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Chattanooga Municipal Internet Poised to Increase Speeds

The city’s municipal utility announced Wednesday it's boosting its Internet connection speeds through its fiber-optic division to offer 25 gigabits per second to all homes and businesses.

(TNS) — Gig City leaders say they are boosting Internet speeds again, and they say it will make Chattanooga the first community anywhere in the world to offer citywide 25 gigabit per second broadband service to all homes and businesses.

EPB, Chattanooga's municipal utility, announced Wednesday it's boosting its Internet connection speeds to offer 25G service through its fiber optic division.

"The world's fastest Internet just got faster," EPB President David Wade announced during an event at the Chattanooga Convention Center, which signed up as the first customer of the higher-speed Internet service. "Our goal is to future-proof our community network so our customers are ready for new challenges and opportunities."

The city utility is moving into an even faster lane of the information superhighway to stay ahead of AT&T, Google and other Internet providers that continue to add speed and capacity to service the growing number of Wi-Fi-enabled devices in homes and businesses.

Aided by $302,000 in assistance from the city of Chattanooga and Hamilton County, the Chattanooga Convention Center will be the first customer of EPB's new 25G service, which is expected to become operational by this fall.

"The new 25 gig Internet service gives our convention center a major competitive advantage in drawing business conferences, conventions, e-gaming competitions and other events that bring tens of thousands of visitors and many millions of dollars in spending into our local economy," Hamilton County Mayor Jim Coppinger said in a statement.

More than 650,000 visitors come to the Chattanooga Convention Center annually, and Coppinger said the high-speed Internet links are vital to help Chattanooga grow its $1.5 billion a year tourism industry.

EPB's 25G service is beyond the capacity of most routers, and Internet service providers elsewhere may not even be able to handle so much data so quickly. Initially, EPB will charge residential customers $1,500 a month for the 25G service and $12,500 a month for commercial customers.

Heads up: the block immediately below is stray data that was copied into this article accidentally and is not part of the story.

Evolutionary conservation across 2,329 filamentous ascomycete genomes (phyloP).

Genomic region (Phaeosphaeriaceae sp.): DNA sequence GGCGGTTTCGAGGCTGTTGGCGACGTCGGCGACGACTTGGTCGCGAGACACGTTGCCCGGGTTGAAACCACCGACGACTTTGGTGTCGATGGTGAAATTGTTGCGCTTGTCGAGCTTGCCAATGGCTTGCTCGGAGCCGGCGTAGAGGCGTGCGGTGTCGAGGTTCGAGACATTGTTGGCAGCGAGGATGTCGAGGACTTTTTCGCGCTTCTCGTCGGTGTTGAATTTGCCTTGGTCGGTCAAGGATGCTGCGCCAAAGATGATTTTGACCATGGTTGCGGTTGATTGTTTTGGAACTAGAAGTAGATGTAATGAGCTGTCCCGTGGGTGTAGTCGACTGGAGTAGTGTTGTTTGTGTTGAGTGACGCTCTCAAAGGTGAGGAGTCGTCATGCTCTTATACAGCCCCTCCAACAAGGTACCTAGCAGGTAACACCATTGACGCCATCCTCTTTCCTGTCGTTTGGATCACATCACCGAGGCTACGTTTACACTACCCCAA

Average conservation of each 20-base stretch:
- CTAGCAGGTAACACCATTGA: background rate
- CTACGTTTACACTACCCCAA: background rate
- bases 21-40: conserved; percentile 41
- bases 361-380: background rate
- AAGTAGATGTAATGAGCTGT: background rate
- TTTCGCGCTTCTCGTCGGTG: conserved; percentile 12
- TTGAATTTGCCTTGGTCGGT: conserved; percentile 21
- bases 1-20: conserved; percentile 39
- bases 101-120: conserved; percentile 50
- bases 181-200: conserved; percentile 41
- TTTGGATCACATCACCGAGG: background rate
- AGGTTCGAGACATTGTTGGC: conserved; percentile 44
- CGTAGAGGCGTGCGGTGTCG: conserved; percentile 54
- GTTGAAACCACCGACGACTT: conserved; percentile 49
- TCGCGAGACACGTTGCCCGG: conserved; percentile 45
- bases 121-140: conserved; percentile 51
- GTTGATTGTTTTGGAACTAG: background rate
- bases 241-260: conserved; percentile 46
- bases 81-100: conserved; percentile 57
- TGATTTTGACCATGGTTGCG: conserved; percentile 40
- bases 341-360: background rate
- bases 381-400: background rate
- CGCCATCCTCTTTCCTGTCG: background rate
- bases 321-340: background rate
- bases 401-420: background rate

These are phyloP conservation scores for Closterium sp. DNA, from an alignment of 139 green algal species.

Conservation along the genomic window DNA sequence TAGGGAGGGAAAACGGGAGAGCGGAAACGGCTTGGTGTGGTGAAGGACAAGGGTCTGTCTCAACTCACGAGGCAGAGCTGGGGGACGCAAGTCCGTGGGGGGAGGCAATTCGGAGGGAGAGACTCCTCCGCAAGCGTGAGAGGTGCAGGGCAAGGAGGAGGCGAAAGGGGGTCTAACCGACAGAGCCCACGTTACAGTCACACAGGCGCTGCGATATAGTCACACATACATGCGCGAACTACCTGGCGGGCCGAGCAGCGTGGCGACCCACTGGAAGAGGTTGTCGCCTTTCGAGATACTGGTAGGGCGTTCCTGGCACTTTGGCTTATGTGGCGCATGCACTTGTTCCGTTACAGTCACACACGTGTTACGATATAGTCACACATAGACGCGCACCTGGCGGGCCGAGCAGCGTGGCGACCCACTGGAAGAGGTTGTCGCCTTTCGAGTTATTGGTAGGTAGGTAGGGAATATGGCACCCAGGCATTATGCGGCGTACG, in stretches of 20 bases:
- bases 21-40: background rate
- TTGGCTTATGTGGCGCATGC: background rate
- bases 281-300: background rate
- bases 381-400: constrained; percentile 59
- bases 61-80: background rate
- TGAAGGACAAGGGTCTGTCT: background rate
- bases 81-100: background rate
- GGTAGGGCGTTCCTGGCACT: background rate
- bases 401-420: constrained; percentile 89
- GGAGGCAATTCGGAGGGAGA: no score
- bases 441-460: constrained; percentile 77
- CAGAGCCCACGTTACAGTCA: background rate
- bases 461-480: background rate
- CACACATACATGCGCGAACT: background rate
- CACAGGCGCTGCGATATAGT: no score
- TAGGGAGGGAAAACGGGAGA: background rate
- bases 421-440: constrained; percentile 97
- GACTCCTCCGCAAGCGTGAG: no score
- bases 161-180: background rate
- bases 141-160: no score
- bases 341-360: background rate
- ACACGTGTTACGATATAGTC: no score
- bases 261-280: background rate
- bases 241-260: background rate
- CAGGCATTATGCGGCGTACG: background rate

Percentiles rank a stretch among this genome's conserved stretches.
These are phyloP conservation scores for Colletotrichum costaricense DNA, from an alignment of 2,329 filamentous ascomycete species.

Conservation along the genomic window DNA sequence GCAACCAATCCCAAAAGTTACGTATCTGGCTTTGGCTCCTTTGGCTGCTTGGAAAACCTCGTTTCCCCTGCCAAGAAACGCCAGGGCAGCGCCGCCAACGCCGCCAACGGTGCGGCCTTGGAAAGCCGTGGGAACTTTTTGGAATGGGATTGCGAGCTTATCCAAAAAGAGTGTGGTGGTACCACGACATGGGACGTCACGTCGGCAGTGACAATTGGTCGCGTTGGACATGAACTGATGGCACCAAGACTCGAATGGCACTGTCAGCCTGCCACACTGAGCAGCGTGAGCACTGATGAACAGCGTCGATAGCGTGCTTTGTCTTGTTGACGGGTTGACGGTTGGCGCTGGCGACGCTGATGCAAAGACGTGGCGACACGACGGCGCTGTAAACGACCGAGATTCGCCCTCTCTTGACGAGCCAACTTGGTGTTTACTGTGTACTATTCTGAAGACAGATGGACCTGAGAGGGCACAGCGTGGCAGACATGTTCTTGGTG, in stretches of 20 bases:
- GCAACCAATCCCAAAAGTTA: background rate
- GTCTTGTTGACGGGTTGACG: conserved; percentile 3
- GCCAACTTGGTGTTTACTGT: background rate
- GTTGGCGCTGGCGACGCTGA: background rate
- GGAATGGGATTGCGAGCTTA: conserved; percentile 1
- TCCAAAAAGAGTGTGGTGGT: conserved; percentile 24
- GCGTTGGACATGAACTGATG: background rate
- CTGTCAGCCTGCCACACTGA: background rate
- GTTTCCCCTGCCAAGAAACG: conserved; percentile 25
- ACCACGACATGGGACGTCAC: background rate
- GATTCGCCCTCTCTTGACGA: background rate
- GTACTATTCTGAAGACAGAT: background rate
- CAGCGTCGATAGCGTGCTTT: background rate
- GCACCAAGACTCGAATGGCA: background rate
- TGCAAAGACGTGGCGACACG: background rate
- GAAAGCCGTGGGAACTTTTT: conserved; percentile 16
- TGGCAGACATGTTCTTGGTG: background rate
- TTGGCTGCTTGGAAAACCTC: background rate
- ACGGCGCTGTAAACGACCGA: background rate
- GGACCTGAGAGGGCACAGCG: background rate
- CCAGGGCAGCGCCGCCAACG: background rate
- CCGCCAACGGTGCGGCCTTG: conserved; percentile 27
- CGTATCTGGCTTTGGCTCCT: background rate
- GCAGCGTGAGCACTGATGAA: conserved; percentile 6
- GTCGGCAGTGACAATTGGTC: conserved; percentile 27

But as households and businesses have more Internet-connected devices with greater Internet needs, the extra speed and capacity is likely to be used in the future by more EPB subscribers.

Mary Beth Hudson, executive director of the Smart Factory Institute, said in an interview at the event that the improved Internet services will be vital as more manufacturers employ robots, autonomous vehicles and other technologies dependent upon fast and reliable broadband services.

"This is another huge boon for our economy," Chattanooga Mayor Tim Kelly said during Wednesday's announcement.

Kelly said nearly 10,000 people moved into the Chattanooga area over the past couple of years during the pandemic and surveys of the new residents found Chattanooga's outdoor attractions and EPB's high-speed Internet connections were the top draws for the region.

As more jobs shift to remote work and more devices are powered or controlled by the Internet, EPB's high-speed broadband available throughout the utility's 600-square-mile service territory will propel more growth, Chattanooga Area Chamber of Commerce President Christy Gillenwater said.

"For the world's fastest Internet and the nation's most advanced smart city infrastructure, Chattanooga is the best place for companies to locate," Gillenwater said in a statement Wednesday. "EPB's new 25 gig Internet represents a new platform to support companies in innovating and growing."

The 25G service for EPB comes seven years after EPB created its 10G service throughout its 600-square-mile service territory.

EPB, which has provided electricity in Chattanooga since its start in 1935, added broadband service in 2009 when the utility launched its EPB fiber optic network. EPB boosted the speed to 1 gig speed in 2010, making Chattanooga the "Gig City" by offering 1,000 Mbps residential Internet speeds to its customers. In 2015, EPB says it was the first in the world to offer 10,000 Mbps to every home and business in the community.

In its first year, EPB had only 10 Gig customers. But today, more than 37% of the 128,000 subscribers of EPB telecom services now pay the $67 monthly fee for the service.

The service is being offered through Nokia's symmetrical 25G PON (passive optical network) fiber broadband network.

"Nokia and EPB have a proven track record over the past two decades of bringing fiber access, innovations to meet the market needs," David Eckard, chief technology officer for North America at Nokia said in a statement. "This will allow you to be not just a gateway to the South, but a gateway to the digital future."

©2022 the Chattanooga Times/Free Press, Distributed by Tribune Content Agency, LLC.